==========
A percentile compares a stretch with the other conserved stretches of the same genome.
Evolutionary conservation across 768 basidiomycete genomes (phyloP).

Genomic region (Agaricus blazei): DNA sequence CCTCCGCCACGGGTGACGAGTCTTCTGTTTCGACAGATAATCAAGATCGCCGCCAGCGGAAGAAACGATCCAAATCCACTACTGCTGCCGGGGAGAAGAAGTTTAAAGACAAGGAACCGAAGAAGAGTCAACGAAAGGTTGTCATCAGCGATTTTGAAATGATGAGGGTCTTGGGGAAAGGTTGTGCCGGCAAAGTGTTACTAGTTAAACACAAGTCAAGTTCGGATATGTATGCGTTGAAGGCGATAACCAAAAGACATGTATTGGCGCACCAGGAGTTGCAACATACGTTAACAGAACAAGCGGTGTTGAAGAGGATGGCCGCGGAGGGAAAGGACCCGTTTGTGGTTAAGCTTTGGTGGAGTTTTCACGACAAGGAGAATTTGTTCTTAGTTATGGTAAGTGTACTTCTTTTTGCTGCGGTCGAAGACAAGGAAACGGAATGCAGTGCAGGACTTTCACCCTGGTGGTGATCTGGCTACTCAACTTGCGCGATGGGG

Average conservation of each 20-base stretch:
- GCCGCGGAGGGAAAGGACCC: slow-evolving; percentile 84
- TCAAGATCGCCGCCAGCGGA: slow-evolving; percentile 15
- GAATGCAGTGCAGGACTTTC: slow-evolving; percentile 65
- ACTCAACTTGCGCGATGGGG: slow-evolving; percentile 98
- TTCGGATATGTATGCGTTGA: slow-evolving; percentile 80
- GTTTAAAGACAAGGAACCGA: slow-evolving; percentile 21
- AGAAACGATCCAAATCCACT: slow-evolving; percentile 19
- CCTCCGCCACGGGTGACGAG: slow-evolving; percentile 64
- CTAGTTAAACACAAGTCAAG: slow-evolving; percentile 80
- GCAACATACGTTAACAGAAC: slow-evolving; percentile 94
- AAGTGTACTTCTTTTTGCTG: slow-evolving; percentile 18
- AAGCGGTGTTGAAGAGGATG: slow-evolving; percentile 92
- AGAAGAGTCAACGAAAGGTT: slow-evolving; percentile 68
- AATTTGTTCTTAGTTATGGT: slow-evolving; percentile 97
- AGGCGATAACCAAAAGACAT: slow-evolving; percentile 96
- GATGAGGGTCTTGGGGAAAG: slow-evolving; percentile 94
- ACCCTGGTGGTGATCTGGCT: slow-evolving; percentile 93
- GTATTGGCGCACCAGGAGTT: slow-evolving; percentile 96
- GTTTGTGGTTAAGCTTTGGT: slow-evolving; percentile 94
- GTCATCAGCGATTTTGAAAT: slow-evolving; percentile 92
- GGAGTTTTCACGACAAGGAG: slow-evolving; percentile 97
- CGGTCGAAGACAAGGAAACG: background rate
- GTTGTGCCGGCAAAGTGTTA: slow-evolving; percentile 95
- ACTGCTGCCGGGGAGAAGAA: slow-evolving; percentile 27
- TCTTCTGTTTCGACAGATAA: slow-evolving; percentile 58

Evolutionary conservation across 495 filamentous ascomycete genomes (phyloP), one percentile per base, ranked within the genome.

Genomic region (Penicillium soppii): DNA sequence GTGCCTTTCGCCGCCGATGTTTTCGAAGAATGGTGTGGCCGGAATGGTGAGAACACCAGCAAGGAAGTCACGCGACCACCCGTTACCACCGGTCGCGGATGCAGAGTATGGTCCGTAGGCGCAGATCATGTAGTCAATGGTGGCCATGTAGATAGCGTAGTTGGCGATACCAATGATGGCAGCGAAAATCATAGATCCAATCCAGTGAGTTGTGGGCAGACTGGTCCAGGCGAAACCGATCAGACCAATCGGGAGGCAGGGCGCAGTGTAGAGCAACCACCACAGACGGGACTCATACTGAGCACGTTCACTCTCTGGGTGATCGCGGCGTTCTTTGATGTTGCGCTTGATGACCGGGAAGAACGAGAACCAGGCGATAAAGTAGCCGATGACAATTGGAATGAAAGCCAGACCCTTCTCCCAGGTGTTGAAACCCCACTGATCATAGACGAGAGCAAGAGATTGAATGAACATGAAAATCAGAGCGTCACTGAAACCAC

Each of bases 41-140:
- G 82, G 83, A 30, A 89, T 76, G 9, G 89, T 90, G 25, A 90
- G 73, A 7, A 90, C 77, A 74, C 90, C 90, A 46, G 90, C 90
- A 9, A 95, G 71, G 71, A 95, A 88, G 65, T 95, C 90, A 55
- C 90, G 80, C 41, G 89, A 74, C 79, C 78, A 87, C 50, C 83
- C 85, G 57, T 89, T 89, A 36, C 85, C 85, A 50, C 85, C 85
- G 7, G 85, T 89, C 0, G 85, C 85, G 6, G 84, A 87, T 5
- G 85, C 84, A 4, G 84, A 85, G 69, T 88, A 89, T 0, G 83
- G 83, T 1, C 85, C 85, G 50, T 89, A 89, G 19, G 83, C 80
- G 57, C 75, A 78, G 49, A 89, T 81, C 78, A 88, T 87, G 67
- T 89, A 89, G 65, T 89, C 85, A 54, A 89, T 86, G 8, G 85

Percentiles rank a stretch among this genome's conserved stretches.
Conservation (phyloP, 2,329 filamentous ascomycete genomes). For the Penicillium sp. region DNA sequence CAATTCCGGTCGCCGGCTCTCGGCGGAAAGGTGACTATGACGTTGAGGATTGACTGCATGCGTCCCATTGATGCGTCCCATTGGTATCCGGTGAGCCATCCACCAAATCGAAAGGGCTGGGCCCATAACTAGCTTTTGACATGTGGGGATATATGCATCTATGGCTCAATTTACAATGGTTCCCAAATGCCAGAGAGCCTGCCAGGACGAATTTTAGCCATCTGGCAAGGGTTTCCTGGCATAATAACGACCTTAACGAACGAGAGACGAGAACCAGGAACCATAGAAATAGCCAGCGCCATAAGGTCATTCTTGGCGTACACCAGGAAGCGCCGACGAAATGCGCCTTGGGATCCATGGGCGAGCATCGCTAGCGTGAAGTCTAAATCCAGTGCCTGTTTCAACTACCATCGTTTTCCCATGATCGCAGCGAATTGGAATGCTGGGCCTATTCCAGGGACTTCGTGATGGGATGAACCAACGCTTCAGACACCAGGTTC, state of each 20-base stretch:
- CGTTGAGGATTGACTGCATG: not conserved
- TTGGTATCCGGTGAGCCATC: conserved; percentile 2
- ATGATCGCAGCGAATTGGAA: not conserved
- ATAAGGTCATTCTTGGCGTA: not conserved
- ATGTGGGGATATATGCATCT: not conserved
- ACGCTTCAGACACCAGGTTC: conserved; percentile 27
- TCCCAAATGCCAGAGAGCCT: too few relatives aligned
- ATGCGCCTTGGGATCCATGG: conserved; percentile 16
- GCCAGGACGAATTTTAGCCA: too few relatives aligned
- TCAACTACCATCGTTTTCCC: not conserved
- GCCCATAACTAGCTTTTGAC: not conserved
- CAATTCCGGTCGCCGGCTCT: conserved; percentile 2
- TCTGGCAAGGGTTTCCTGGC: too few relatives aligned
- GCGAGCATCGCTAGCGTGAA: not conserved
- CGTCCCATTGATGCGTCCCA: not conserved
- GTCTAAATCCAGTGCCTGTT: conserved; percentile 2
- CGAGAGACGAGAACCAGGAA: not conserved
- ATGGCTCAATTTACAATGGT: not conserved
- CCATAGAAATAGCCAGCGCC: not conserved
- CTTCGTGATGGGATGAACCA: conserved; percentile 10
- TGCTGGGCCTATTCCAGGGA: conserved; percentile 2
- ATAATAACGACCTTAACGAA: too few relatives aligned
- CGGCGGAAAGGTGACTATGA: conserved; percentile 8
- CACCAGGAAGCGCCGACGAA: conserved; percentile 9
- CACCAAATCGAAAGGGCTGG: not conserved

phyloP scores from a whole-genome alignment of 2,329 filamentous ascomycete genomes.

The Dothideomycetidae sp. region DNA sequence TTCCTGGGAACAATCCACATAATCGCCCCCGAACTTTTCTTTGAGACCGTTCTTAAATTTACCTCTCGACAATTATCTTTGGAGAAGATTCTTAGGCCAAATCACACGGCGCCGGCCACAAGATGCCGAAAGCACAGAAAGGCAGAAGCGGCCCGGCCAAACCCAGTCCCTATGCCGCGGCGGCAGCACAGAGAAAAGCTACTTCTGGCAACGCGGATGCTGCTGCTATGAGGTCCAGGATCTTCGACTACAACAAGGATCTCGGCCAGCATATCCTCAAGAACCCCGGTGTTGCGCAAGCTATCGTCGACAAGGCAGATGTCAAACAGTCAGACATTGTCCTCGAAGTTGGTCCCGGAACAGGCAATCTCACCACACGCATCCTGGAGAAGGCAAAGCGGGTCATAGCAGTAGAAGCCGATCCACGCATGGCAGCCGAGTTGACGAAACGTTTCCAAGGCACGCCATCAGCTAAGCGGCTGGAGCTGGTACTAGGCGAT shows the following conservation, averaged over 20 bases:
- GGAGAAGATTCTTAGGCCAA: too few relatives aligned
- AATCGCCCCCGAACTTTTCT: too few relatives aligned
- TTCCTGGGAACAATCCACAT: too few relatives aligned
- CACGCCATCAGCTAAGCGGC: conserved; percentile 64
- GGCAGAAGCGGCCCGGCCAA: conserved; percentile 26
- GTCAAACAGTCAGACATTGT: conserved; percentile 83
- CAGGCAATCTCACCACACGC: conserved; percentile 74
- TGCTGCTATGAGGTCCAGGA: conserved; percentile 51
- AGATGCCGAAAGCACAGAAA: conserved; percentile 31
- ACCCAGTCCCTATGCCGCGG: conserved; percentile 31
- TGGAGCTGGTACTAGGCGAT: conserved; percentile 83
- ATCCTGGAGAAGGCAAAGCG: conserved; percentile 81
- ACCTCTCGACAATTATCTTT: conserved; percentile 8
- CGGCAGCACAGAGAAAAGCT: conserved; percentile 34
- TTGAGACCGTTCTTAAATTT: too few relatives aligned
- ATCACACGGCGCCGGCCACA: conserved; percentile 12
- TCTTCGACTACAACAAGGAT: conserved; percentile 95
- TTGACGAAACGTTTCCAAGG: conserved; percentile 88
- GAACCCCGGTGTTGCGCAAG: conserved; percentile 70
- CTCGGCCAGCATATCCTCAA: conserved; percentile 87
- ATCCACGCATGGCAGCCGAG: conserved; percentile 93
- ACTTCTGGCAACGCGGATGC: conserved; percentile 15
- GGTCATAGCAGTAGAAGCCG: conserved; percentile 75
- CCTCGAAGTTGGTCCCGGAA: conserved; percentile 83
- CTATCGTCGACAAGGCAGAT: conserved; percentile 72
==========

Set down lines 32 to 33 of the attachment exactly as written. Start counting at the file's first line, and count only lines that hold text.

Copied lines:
Each of bases 41-140:
- G 82, G 83, A 30, A 89, T 76, G 9, G 89, T 90, G 25, A 90